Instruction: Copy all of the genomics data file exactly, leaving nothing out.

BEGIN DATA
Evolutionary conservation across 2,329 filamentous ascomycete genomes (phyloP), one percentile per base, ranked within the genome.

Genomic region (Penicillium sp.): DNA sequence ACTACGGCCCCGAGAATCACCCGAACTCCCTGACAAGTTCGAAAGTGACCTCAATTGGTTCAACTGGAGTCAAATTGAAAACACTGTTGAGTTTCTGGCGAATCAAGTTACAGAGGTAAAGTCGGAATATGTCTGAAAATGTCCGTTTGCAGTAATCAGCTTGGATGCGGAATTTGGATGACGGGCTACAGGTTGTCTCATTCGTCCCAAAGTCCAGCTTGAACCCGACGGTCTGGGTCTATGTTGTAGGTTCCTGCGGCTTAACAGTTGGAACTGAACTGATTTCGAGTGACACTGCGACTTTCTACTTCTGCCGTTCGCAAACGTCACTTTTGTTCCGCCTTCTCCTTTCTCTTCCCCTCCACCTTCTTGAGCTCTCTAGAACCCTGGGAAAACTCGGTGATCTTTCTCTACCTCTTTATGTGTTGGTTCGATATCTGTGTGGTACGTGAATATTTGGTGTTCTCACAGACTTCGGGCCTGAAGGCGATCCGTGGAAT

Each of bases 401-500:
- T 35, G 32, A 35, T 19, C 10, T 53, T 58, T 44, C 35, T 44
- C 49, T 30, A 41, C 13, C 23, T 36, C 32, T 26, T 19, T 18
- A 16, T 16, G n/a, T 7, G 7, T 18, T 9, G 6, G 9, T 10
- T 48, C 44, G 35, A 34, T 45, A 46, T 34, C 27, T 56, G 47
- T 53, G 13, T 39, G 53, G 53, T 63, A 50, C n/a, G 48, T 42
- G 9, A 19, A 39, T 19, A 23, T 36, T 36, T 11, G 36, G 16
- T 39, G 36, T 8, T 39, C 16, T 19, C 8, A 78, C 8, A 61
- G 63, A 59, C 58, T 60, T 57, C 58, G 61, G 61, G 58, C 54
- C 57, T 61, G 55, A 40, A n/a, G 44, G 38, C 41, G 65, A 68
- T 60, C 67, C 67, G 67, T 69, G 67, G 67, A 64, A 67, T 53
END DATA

Evolutionary conservation across 2,329 filamentous ascomycete genomes (phyloP), one percentile per base, ranked within the genome.

Genomic region (Penicillium sp.): DNA sequence ACTACGGCCCCGAGAATCACCCGAACTCCCTGACAAGTTCGAAAGTGACCTCAATTGGTTCAACTGGAGTCAAATTGAAAACACTGTTGAGTTTCTGGCGAATCAAGTTACAGAGGTAAAGTCGGAATATGTCTGAAAATGTCCGTTTGCAGTAATCAGCTTGGATGCGGAATTTGGATGACGGGCTACAGGTTGTCTCATTCGTCCCAAAGTCCAGCTTGAACCCGACGGTCTGGGTCTATGTTGTAGGTTCCTGCGGCTTAACAGTTGGAACTGAACTGATTTCGAGTGACACTGCGACTTTCTACTTCTGCCGTTCGCAAACGTCACTTTTGTTCCGCCTTCTCCTTTCTCTTCCCCTCCACCTTCTTGAGCTCTCTAGAACCCTGGGAAAACTCGGTGATCTTTCTCTACCTCTTTATGTGTTGGTTCGATATCTGTGTGGTACGTGAATATTTGGTGTTCTCACAGACTTCGGGCCTGAAGGCGATCCGTGGAAT

Each of bases 401-500:
- T 35, G 32, A 35, T 19, C 10, T 53, T 58, T 44, C 35, T 44
- C 49, T 30, A 41, C 13, C 23, T 36, C 32, T 26, T 19, T 18
- A 16, T 16, G n/a, T 7, G 7, T 18, T 9, G 6, G 9, T 10
- T 48, C 44, G 35, A 34, T 45, A 46, T 34, C 27, T 56, G 47
- T 53, G 13, T 39, G 53, G 53, T 63, A 50, C n/a, G 48, T 42
- G 9, A 19, A 39, T 19, A 23, T 36, T 36, T 11, G 36, G 16
- T 39, G 36, T 8, T 39, C 16, T 19, C 8, A 78, C 8, A 61
- G 63, A 59, C 58, T 60, T 57, C 58, G 61, G 61, G 58, C 54
- C 57, T 61, G 55, A 40, A n/a, G 44, G 38, C 41, G 65, A 68
- T 60, C 67, C 67, G 67, T 69, G 67, G 67, A 64, A 67, T 53